LXXVIII/ You weren’t born to just pay bills and die

t”Driven forward by the fact that no matter how empty the world seemed, no matter how degraded and used up the world appeared to us, we knew that anything was still possible. And, given the right circumstances, a new world was just as likely as an old one.”

My expertise.
At work, there’s that charismatic and pretty popular researcher, expert in mindfulness and well-being at work, that everyone seems to rightfully admire. Charismatic because before anything else, the guy has a unique background. Indeed, he is a former army fighter pilot who has converted into a teacher. A teacher in (economic) peace. Striking story huh?
What caught my attention is that he was in the army precisely for 6 years. My personal life-changing experience – to have lived on the road for a fifth of my life – lasted exactly 6 years too. This is when I realized that what makes somebody inspiring is when they talk with their hearts about something that resembles them deeply.

My personal legend.
That similarity in our respective paths has been a triggering factor. Hence, I was gonna write about my personal and unique expertise; life on the road and the ‘uncharted’ homecoming that comes next.
Because this is my DNA. My true added value. Because despite my extensive traveler network, I don’t know of anyone that went through such sort of a similar life-changing experience that is to travel for this many years in a row. Because I struggled pretty hard to settle down after all those years of nomadic ecstasy and nowhere I could find help or comforting words I could have related to. There are thousands of travel blogs out there telling where to go, how to pack efficiently but there is none to help you go through your homecoming then. Hope my writings can help some lost souls out there, would it only be by spreading the word that you’re not alone.
This is it, in my last post I was realizing that I had to come back to writing and this week I’m figuring out in what direction I’m going.

So how do you adjust to a sedentary lifestyle coming back from such a (6 year) journey? How do you adapt to a society and its codes that you grew up far away from and know nothing about? Can you blend in at all? How does a global citizen deals with sedentism once the backpacking chapter of his life is over?
One year
after my return, it is time to take stock.

“I regained my soul through literature after those times I’d lost it to wild-eyed gypsy girls on the world streets.”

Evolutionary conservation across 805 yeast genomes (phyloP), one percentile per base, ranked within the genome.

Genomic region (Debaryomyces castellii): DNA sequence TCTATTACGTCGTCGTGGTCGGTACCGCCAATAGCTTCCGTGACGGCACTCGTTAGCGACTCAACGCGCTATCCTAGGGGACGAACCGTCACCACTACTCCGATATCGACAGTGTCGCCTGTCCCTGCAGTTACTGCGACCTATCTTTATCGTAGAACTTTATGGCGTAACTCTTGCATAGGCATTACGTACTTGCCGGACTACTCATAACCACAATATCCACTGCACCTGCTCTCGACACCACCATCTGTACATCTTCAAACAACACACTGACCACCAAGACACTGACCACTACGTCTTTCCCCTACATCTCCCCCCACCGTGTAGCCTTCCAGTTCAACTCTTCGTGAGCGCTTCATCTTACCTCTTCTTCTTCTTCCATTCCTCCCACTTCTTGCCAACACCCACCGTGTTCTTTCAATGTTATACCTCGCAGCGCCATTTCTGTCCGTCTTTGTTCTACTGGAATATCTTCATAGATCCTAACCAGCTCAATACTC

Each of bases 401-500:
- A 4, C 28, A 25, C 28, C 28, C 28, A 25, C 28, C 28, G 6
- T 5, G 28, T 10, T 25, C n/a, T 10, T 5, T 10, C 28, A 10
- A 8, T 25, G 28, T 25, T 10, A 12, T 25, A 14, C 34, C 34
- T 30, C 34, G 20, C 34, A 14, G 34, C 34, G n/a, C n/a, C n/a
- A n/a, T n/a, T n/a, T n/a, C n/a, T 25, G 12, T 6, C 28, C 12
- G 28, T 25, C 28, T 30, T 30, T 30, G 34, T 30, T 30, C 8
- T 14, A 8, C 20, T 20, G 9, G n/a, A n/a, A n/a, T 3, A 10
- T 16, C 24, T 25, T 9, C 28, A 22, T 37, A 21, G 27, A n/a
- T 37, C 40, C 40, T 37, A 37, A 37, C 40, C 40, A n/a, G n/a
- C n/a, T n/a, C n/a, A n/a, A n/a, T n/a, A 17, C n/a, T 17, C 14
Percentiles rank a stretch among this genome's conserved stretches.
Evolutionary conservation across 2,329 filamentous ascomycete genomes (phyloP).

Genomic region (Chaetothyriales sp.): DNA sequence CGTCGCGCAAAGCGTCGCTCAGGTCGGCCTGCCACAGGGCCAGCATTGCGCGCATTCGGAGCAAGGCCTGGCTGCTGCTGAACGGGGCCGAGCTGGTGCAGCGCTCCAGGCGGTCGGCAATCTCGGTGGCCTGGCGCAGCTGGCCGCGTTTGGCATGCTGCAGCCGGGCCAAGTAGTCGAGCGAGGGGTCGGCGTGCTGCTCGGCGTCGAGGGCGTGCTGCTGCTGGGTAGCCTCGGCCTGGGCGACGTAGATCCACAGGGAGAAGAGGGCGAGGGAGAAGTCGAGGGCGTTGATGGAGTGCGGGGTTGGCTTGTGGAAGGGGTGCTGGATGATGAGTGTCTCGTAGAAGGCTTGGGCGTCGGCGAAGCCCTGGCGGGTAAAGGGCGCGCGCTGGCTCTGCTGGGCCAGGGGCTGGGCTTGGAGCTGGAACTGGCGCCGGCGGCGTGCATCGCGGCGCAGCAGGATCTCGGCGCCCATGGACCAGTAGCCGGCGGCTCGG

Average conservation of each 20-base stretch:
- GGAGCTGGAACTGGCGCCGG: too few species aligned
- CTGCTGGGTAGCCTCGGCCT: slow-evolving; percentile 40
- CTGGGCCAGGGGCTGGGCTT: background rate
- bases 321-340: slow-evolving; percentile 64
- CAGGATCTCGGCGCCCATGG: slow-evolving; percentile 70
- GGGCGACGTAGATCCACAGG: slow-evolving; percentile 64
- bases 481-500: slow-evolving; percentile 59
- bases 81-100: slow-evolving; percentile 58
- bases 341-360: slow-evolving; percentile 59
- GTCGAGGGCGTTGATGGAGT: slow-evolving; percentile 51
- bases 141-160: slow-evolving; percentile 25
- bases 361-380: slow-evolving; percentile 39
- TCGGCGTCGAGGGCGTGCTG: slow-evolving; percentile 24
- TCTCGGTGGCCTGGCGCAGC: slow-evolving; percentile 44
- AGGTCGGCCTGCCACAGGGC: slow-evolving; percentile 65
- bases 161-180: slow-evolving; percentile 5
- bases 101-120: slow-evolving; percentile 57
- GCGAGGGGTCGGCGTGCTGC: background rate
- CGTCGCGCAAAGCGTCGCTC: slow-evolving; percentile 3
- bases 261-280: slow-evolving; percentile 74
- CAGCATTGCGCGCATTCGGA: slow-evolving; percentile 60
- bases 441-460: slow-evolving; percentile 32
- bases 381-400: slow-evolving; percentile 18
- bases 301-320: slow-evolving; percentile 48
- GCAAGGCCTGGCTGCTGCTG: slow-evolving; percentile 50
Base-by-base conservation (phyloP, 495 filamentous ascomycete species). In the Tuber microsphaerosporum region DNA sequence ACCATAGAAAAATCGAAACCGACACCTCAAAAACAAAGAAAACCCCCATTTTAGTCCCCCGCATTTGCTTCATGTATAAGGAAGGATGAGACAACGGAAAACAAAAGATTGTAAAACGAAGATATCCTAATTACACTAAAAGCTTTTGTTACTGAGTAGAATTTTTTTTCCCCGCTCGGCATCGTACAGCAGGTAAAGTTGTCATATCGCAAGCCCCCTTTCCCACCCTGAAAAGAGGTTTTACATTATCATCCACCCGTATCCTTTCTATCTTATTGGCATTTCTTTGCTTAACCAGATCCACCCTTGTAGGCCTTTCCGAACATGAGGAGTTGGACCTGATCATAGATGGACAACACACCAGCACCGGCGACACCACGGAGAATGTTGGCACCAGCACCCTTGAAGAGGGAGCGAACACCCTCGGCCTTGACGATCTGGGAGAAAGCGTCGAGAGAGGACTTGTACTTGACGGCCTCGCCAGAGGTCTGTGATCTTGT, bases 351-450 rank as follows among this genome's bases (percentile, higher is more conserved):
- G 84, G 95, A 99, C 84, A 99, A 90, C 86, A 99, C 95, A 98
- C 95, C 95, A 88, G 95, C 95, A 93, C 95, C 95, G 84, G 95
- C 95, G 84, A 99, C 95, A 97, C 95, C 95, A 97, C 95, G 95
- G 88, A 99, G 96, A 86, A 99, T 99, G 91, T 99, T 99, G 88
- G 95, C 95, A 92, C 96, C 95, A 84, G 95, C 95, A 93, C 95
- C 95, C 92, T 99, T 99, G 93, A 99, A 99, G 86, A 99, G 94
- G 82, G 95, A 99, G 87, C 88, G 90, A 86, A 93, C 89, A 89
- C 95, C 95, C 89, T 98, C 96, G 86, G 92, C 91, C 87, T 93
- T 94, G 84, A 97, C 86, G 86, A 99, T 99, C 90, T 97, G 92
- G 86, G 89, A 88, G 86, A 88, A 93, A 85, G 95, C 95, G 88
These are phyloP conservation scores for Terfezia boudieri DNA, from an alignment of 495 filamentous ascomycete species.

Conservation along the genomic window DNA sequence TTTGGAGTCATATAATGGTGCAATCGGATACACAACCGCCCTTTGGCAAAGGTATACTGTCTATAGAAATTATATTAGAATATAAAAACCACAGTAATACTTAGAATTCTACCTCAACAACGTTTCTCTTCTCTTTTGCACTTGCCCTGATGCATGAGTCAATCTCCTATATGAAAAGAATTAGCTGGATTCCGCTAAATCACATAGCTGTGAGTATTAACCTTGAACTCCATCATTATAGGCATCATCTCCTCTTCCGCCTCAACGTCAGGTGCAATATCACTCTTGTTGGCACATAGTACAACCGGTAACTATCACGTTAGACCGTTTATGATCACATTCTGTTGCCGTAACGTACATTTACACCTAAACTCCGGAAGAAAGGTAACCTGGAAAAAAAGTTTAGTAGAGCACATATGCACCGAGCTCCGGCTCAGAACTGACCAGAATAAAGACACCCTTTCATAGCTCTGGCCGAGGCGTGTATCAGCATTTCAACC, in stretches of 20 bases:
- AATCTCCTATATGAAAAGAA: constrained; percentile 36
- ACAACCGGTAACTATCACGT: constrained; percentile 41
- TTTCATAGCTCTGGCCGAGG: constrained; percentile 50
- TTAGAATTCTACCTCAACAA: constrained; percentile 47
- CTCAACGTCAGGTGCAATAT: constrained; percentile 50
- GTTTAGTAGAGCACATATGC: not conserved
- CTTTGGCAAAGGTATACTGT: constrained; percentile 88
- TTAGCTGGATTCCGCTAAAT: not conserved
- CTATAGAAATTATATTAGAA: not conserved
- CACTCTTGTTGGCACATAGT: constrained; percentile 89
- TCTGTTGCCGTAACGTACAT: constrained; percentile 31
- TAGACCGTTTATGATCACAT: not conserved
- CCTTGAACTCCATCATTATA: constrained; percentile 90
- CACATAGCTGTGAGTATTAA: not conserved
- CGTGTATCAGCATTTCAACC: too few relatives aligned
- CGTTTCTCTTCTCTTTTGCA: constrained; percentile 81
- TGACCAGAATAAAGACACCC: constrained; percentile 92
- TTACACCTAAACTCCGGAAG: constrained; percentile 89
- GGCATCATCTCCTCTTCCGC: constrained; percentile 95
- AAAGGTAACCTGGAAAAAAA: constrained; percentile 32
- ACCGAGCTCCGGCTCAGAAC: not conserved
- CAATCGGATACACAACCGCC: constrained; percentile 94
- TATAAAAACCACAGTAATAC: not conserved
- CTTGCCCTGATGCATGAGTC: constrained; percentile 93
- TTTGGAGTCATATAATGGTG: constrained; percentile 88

Despite what it may look like now that you see me wearing neat shirts, I remember my “previous life” as if it were yesterday. But yesterday ended a year ago… I never quite collected passport stamps but I’ve always been madly obsessed with maps. Just like a cat gets tricked by a laser pointer, it’s just too funny the way I instantly drown into them for hours and forget about the world around me as soon as any given map is put under my nose. Travel plans were as vital to me as water is to a plant. Used to be like ‘each new city, a victory’. And now I’ve seen hundreds of them, lived in a dozen of different countries.

If you’re the smartest person in the room, you’re in the wrong room.
I’m often asked why suddenly decide to go home and leave everything behind if it was that empowering and essential to my life?
I’d tell you that the answer lies in the question. I am an adventurer, and, to me, it got to a point where radically change lifestyle was more challenging than continuing in a path where one has become expert. Challenges are essential to keep life worthwhile. Over time, I realized that, to me, it was just so much easier to flight than to fight.
The greatest experiences are usually waiting for us far outside of our comfort zone, even if your comfort zone happens to be the opposite of everyone else’s.

Why quit full-time traveling?
Because to me, to this day and until I’m proven otherwise, the ability to adapt to change still is the best proof of intelligence.
I was firmly convinced that I knew it all, that having set foot on 5 continents provided me with that extra little something that made me unique – but it’s precisely when I quit feeling superior and opened-up to the most radical of changes that my life really took off.

Halfway between a betrayal and a final accomplishment.
Settling in, finding a steady and interesting job, getting an apartment… All that resulted in mixed feelings at first. I remember how, during the first weeks – perhaps months – it really felt halfway between a betrayal and a final accomplishment. A betrayal because I sort of left all my fellow nomads behind and traded my 70-liter backpack for a white collar. A final accomplishment for, not knowing exactly how, it felt as if I had been working towards that goal my whole life.
Truth is, places are just places. At the end of the day, a place is only as worthy as what you invest in it.

Old habits die hard.